This applies even to small and seemingly insignificant things that many other software companies could consider insignificant — naming. When one person proposed changing the name of a single abstraction, we had a heated debate that led to a very productive outcome for the entire group. Everyone ended up with a better understanding of the underlying concepts, and we figured out a much better naming that clarified for everyone how to think about those abstractions. This was also a demonstration that engineers at Prefect genuinely care about building great software (not just working for the work's sake) and pay extreme attention to details.
Aren’t you just a help desk providing support?
It’s a matter of perspective. When looking at it this way, you may say that software engineers are people writing random characters in a text editor.
Sure, support can be tedious or overwhelming sometimes, but this is true for any job. But staying positive when interacting with users and remembering that they are just humans (who may be beginners knowing less than you do!), you may enjoy even the simplest user questions.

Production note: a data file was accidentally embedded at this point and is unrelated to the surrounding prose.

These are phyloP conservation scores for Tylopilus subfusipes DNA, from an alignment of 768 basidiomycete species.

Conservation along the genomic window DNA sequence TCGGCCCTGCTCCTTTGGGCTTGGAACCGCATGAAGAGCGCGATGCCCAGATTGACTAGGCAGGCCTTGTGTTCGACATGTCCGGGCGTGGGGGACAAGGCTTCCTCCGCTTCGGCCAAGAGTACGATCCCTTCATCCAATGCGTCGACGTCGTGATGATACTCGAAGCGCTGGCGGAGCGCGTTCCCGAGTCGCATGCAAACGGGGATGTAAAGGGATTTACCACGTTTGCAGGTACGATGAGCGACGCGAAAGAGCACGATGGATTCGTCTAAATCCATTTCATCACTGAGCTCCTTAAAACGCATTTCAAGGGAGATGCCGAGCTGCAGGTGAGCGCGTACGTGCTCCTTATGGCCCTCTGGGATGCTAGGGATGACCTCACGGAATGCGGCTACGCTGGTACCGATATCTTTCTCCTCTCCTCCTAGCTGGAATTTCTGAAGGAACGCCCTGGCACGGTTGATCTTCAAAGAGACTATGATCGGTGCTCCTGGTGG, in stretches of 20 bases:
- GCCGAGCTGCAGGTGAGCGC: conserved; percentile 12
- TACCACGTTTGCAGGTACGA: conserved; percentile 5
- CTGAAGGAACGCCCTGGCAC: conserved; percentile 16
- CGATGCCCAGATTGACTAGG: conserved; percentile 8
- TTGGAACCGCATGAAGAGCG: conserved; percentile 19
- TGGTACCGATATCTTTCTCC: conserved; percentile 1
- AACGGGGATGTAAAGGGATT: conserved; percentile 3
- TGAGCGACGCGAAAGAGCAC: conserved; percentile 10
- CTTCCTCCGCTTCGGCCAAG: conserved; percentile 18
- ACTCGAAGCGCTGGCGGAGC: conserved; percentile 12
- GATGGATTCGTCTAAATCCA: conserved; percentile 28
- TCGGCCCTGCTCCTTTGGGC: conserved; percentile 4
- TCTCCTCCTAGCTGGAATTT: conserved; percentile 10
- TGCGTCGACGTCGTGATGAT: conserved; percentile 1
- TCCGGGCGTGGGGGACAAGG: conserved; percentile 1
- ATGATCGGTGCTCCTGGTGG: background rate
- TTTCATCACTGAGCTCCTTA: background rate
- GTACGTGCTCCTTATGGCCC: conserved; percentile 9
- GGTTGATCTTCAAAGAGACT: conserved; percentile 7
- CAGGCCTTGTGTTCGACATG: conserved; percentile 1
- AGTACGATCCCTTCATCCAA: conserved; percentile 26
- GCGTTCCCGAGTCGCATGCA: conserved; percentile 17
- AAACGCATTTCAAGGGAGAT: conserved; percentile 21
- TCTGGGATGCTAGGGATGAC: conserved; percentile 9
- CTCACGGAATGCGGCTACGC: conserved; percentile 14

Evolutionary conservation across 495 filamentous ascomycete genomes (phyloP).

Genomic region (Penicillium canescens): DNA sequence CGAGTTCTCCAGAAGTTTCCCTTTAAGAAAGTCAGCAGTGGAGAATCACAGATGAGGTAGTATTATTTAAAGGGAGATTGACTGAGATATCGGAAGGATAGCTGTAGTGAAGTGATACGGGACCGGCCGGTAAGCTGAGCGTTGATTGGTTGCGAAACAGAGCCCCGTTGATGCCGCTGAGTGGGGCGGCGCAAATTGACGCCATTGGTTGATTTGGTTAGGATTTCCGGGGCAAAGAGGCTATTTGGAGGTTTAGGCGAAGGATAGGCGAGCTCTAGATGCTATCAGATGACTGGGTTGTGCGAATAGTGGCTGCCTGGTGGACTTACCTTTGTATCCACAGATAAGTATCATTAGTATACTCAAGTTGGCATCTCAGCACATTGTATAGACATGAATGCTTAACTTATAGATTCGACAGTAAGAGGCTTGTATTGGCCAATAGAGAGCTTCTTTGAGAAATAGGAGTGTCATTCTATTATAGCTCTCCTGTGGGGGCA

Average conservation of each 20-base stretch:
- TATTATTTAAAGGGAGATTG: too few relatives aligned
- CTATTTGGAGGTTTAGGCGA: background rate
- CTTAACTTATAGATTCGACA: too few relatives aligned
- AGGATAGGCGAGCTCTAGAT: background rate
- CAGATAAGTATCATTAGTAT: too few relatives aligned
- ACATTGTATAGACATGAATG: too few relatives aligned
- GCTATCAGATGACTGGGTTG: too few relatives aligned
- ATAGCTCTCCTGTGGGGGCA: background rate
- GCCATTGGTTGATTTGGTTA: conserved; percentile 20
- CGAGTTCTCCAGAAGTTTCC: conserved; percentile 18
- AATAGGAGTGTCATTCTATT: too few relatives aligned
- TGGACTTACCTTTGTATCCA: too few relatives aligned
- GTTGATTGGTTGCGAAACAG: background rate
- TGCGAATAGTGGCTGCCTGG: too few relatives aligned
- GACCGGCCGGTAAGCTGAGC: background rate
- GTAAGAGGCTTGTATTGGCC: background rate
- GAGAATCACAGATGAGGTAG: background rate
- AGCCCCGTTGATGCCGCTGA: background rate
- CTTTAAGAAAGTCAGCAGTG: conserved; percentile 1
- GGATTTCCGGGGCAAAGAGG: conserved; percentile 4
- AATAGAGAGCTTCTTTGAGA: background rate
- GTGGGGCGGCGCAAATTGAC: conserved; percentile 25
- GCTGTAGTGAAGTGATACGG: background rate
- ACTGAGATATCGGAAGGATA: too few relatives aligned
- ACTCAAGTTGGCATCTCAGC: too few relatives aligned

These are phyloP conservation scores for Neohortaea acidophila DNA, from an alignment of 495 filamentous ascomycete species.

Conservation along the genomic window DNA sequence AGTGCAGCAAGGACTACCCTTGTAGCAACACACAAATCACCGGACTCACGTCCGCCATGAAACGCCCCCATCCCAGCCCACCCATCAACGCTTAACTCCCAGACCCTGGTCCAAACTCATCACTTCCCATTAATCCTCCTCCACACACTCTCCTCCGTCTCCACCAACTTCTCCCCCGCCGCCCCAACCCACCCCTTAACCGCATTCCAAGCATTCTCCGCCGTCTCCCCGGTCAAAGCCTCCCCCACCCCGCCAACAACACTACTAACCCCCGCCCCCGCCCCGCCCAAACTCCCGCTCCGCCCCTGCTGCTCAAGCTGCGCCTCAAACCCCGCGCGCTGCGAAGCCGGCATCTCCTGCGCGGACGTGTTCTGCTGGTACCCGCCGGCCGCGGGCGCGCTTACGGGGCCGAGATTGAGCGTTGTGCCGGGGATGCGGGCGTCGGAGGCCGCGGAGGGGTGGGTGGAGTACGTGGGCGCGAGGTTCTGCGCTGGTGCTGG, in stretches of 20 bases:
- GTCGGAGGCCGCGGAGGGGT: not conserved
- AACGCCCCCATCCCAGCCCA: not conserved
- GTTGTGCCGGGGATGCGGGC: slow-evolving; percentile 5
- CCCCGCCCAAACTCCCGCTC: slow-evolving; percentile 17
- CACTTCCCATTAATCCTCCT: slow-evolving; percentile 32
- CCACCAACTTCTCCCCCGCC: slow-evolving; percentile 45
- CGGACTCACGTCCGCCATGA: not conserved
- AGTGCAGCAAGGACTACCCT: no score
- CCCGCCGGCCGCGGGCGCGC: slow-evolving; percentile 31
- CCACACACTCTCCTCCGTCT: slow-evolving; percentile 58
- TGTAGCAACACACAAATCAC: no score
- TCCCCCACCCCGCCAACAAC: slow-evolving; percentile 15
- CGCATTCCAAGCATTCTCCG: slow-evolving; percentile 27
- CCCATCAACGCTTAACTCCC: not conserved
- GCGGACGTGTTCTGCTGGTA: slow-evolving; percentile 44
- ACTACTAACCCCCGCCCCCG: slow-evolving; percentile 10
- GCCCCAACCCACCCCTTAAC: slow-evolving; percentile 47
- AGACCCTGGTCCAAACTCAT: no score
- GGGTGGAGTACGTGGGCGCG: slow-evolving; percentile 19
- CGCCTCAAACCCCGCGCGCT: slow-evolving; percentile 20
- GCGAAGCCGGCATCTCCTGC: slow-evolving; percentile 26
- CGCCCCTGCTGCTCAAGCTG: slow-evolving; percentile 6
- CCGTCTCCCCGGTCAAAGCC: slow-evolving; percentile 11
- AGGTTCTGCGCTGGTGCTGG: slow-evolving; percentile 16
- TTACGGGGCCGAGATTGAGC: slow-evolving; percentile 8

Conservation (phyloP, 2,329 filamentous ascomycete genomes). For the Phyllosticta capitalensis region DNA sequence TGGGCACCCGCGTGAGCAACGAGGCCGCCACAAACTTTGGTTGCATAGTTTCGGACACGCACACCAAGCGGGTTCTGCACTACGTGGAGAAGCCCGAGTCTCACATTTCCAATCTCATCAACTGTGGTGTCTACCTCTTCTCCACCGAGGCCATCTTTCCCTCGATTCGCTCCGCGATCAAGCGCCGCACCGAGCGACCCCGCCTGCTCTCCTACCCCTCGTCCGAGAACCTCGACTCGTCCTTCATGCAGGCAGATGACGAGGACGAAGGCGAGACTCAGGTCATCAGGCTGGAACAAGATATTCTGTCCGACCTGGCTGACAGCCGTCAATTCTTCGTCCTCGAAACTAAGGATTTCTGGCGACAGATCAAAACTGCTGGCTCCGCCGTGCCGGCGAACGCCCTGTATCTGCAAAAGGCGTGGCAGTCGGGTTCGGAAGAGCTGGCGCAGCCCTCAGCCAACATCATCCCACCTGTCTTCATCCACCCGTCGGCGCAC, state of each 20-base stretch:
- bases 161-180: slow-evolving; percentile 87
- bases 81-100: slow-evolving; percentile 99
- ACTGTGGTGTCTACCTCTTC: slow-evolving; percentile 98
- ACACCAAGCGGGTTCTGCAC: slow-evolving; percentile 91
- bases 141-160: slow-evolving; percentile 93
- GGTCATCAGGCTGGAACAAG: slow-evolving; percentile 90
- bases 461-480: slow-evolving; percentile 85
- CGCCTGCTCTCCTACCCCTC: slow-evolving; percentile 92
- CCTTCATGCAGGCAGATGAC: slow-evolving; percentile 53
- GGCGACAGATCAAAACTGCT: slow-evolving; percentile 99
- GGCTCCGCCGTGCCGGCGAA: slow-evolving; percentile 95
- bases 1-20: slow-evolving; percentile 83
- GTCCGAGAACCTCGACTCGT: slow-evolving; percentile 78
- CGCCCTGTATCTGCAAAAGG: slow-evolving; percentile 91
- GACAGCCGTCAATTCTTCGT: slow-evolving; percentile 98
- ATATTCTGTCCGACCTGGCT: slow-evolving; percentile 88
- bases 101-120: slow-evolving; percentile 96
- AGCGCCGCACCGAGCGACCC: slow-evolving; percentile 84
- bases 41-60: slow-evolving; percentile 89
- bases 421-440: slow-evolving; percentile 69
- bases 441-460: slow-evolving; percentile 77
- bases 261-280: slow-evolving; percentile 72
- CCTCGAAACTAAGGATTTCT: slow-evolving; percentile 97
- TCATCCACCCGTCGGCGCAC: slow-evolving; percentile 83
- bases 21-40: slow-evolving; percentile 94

And community engineers are doing much more than providing technical support. We are rather teachers and consultants than a help desk.
What’s the career growth for a Community Engineer look like?
While Prefect is growing rapidly and has matured as an organization, you still have plenty of room to grow if you are proactive and take the initiative (and there’s always more to do!). In Engineering, you may follow the technical or managerial track — regardless of what you choose, if you are great at what you do, there are always opportunities to steer your path in the direction you want to develop.
Speaking of ladders and hierarchies, Prefect has a unique view on the subject:
Prefect management views the corporate hierarchy as an upside-down tree — the higher you are in the hierarchy, the more people you need to support,
Inspired by Ed Catmull’s book Creativity Inc, we try not to confuse organizational structure with the communication structure — anyone is able to talk to anyone at Prefect regardless of their position in the “tree”.
If you’ve found any of that interesting, we are looking for extraordinary people to join our team as a Senior Community Engineer.